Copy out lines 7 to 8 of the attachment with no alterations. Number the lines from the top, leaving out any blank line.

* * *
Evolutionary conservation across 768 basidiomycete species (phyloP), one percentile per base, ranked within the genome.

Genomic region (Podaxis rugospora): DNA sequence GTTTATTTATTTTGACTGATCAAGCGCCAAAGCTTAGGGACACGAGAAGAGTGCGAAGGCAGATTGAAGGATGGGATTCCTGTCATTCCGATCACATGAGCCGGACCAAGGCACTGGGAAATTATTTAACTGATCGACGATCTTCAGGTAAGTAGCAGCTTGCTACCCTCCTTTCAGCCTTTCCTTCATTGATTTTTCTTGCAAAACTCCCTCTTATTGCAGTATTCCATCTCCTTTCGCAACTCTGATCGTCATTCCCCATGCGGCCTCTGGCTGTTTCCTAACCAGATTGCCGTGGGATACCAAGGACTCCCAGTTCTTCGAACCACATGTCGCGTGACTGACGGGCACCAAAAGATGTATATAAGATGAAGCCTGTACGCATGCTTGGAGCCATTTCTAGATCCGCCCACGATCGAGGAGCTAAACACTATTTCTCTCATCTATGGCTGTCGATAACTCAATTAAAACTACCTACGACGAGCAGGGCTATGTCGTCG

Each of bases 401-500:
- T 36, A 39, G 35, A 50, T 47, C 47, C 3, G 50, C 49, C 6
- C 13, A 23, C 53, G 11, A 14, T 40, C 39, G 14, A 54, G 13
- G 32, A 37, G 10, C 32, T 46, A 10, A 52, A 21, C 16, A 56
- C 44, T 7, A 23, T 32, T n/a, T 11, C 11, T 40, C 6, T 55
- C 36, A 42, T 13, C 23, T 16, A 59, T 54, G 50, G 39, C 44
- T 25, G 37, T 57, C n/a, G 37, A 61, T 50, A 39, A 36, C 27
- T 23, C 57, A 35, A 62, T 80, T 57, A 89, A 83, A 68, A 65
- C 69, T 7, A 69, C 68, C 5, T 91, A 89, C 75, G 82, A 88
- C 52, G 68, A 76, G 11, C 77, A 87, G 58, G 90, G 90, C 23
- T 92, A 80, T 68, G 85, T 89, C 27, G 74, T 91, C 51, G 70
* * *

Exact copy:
- C 44, T 7, A 23, T 32, T n/a, T 11, C 11, T 40, C 6, T 55
- C 36, A 42, T 13, C 23, T 16, A 59, T 54, G 50, G 39, C 44